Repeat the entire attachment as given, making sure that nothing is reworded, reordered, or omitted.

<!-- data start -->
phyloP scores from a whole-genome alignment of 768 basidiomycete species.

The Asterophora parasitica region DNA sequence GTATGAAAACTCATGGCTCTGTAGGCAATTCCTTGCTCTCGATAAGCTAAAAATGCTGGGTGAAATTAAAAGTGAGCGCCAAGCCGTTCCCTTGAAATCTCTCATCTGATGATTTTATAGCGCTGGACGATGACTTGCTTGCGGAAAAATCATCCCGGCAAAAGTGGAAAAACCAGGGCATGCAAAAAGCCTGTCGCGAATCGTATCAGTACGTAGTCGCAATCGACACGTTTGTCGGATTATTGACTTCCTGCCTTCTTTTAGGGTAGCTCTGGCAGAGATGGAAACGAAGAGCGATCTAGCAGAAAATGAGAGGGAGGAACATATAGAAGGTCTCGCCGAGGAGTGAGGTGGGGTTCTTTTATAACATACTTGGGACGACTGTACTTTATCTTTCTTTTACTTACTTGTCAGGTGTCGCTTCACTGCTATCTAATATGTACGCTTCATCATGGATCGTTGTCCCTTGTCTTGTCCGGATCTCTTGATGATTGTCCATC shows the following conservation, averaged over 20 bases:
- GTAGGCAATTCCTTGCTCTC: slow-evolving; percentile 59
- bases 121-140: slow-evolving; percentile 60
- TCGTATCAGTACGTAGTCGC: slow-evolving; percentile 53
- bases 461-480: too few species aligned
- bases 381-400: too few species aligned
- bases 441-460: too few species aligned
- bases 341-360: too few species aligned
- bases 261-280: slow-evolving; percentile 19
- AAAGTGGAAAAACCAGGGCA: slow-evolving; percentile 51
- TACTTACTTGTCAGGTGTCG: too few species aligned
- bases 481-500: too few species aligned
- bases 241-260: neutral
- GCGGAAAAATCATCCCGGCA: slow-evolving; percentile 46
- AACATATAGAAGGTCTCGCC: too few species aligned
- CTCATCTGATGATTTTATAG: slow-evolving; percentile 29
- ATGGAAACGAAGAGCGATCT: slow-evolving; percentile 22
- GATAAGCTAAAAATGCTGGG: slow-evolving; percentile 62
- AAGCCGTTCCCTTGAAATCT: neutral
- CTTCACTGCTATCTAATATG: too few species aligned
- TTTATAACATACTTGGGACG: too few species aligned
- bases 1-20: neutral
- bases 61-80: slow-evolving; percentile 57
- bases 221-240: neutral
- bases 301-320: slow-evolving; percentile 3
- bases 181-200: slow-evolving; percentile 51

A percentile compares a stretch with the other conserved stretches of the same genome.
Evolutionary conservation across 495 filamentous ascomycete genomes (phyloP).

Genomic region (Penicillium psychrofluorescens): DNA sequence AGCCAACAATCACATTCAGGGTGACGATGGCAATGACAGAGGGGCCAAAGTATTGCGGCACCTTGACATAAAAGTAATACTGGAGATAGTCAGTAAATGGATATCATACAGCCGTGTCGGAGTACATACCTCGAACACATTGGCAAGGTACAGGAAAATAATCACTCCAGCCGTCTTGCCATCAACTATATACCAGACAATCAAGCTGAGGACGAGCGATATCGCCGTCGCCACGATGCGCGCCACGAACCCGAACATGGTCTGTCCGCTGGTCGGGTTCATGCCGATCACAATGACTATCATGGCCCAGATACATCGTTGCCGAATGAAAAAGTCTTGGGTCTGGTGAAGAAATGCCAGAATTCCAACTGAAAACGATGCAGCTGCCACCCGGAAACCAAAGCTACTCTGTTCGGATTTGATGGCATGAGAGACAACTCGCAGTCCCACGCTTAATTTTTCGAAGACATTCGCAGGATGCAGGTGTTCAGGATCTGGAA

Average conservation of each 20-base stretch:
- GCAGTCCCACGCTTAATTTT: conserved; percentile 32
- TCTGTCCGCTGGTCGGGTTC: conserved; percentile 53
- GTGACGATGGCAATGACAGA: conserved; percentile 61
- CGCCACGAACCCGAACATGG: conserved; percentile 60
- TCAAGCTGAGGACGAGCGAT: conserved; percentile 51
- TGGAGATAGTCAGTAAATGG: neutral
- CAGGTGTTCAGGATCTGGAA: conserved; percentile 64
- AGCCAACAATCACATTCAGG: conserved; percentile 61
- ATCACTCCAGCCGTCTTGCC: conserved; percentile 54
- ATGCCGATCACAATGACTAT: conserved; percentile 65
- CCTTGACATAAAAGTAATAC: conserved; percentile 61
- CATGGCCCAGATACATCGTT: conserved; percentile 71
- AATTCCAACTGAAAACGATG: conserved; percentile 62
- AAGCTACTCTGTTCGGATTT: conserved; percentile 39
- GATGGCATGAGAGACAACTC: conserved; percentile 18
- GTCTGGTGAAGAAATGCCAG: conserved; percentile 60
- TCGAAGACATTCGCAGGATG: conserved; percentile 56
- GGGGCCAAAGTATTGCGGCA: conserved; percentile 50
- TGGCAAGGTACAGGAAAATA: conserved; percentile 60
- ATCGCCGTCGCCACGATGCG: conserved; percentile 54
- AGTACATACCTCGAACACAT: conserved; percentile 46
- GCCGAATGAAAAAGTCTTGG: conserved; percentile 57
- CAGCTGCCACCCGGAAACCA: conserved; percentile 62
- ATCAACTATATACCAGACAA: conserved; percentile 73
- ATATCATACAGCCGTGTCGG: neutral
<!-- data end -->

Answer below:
phyloP scores from a whole-genome alignment of 768 basidiomycete species.

The Asterophora parasitica region DNA sequence GTATGAAAACTCATGGCTCTGTAGGCAATTCCTTGCTCTCGATAAGCTAAAAATGCTGGGTGAAATTAAAAGTGAGCGCCAAGCCGTTCCCTTGAAATCTCTCATCTGATGATTTTATAGCGCTGGACGATGACTTGCTTGCGGAAAAATCATCCCGGCAAAAGTGGAAAAACCAGGGCATGCAAAAAGCCTGTCGCGAATCGTATCAGTACGTAGTCGCAATCGACACGTTTGTCGGATTATTGACTTCCTGCCTTCTTTTAGGGTAGCTCTGGCAGAGATGGAAACGAAGAGCGATCTAGCAGAAAATGAGAGGGAGGAACATATAGAAGGTCTCGCCGAGGAGTGAGGTGGGGTTCTTTTATAACATACTTGGGACGACTGTACTTTATCTTTCTTTTACTTACTTGTCAGGTGTCGCTTCACTGCTATCTAATATGTACGCTTCATCATGGATCGTTGTCCCTTGTCTTGTCCGGATCTCTTGATGATTGTCCATC shows the following conservation, averaged over 20 bases:
- GTAGGCAATTCCTTGCTCTC: slow-evolving; percentile 59
- bases 121-140: slow-evolving; percentile 60
- TCGTATCAGTACGTAGTCGC: slow-evolving; percentile 53
- bases 461-480: too few species aligned
- bases 381-400: too few species aligned
- bases 441-460: too few species aligned
- bases 341-360: too few species aligned
- bases 261-280: slow-evolving; percentile 19
- AAAGTGGAAAAACCAGGGCA: slow-evolving; percentile 51
- TACTTACTTGTCAGGTGTCG: too few species aligned
- bases 481-500: too few species aligned
- bases 241-260: neutral
- GCGGAAAAATCATCCCGGCA: slow-evolving; percentile 46
- AACATATAGAAGGTCTCGCC: too few species aligned
- CTCATCTGATGATTTTATAG: slow-evolving; percentile 29
- ATGGAAACGAAGAGCGATCT: slow-evolving; percentile 22
- GATAAGCTAAAAATGCTGGG: slow-evolving; percentile 62
- AAGCCGTTCCCTTGAAATCT: neutral
- CTTCACTGCTATCTAATATG: too few species aligned
- TTTATAACATACTTGGGACG: too few species aligned
- bases 1-20: neutral
- bases 61-80: slow-evolving; percentile 57
- bases 221-240: neutral
- bases 301-320: slow-evolving; percentile 3
- bases 181-200: slow-evolving; percentile 51

A percentile compares a stretch with the other conserved stretches of the same genome.
Evolutionary conservation across 495 filamentous ascomycete genomes (phyloP).

Genomic region (Penicillium psychrofluorescens): DNA sequence AGCCAACAATCACATTCAGGGTGACGATGGCAATGACAGAGGGGCCAAAGTATTGCGGCACCTTGACATAAAAGTAATACTGGAGATAGTCAGTAAATGGATATCATACAGCCGTGTCGGAGTACATACCTCGAACACATTGGCAAGGTACAGGAAAATAATCACTCCAGCCGTCTTGCCATCAACTATATACCAGACAATCAAGCTGAGGACGAGCGATATCGCCGTCGCCACGATGCGCGCCACGAACCCGAACATGGTCTGTCCGCTGGTCGGGTTCATGCCGATCACAATGACTATCATGGCCCAGATACATCGTTGCCGAATGAAAAAGTCTTGGGTCTGGTGAAGAAATGCCAGAATTCCAACTGAAAACGATGCAGCTGCCACCCGGAAACCAAAGCTACTCTGTTCGGATTTGATGGCATGAGAGACAACTCGCAGTCCCACGCTTAATTTTTCGAAGACATTCGCAGGATGCAGGTGTTCAGGATCTGGAA

Average conservation of each 20-base stretch:
- GCAGTCCCACGCTTAATTTT: conserved; percentile 32
- TCTGTCCGCTGGTCGGGTTC: conserved; percentile 53
- GTGACGATGGCAATGACAGA: conserved; percentile 61
- CGCCACGAACCCGAACATGG: conserved; percentile 60
- TCAAGCTGAGGACGAGCGAT: conserved; percentile 51
- TGGAGATAGTCAGTAAATGG: neutral
- CAGGTGTTCAGGATCTGGAA: conserved; percentile 64
- AGCCAACAATCACATTCAGG: conserved; percentile 61
- ATCACTCCAGCCGTCTTGCC: conserved; percentile 54
- ATGCCGATCACAATGACTAT: conserved; percentile 65
- CCTTGACATAAAAGTAATAC: conserved; percentile 61
- CATGGCCCAGATACATCGTT: conserved; percentile 71
- AATTCCAACTGAAAACGATG: conserved; percentile 62
- AAGCTACTCTGTTCGGATTT: conserved; percentile 39
- GATGGCATGAGAGACAACTC: conserved; percentile 18
- GTCTGGTGAAGAAATGCCAG: conserved; percentile 60
- TCGAAGACATTCGCAGGATG: conserved; percentile 56
- GGGGCCAAAGTATTGCGGCA: conserved; percentile 50
- TGGCAAGGTACAGGAAAATA: conserved; percentile 60
- ATCGCCGTCGCCACGATGCG: conserved; percentile 54
- AGTACATACCTCGAACACAT: conserved; percentile 46
- GCCGAATGAAAAAGTCTTGG: conserved; percentile 57
- CAGCTGCCACCCGGAAACCA: conserved; percentile 62
- ATCAACTATATACCAGACAA: conserved; percentile 73
- ATATCATACAGCCGTGTCGG: neutral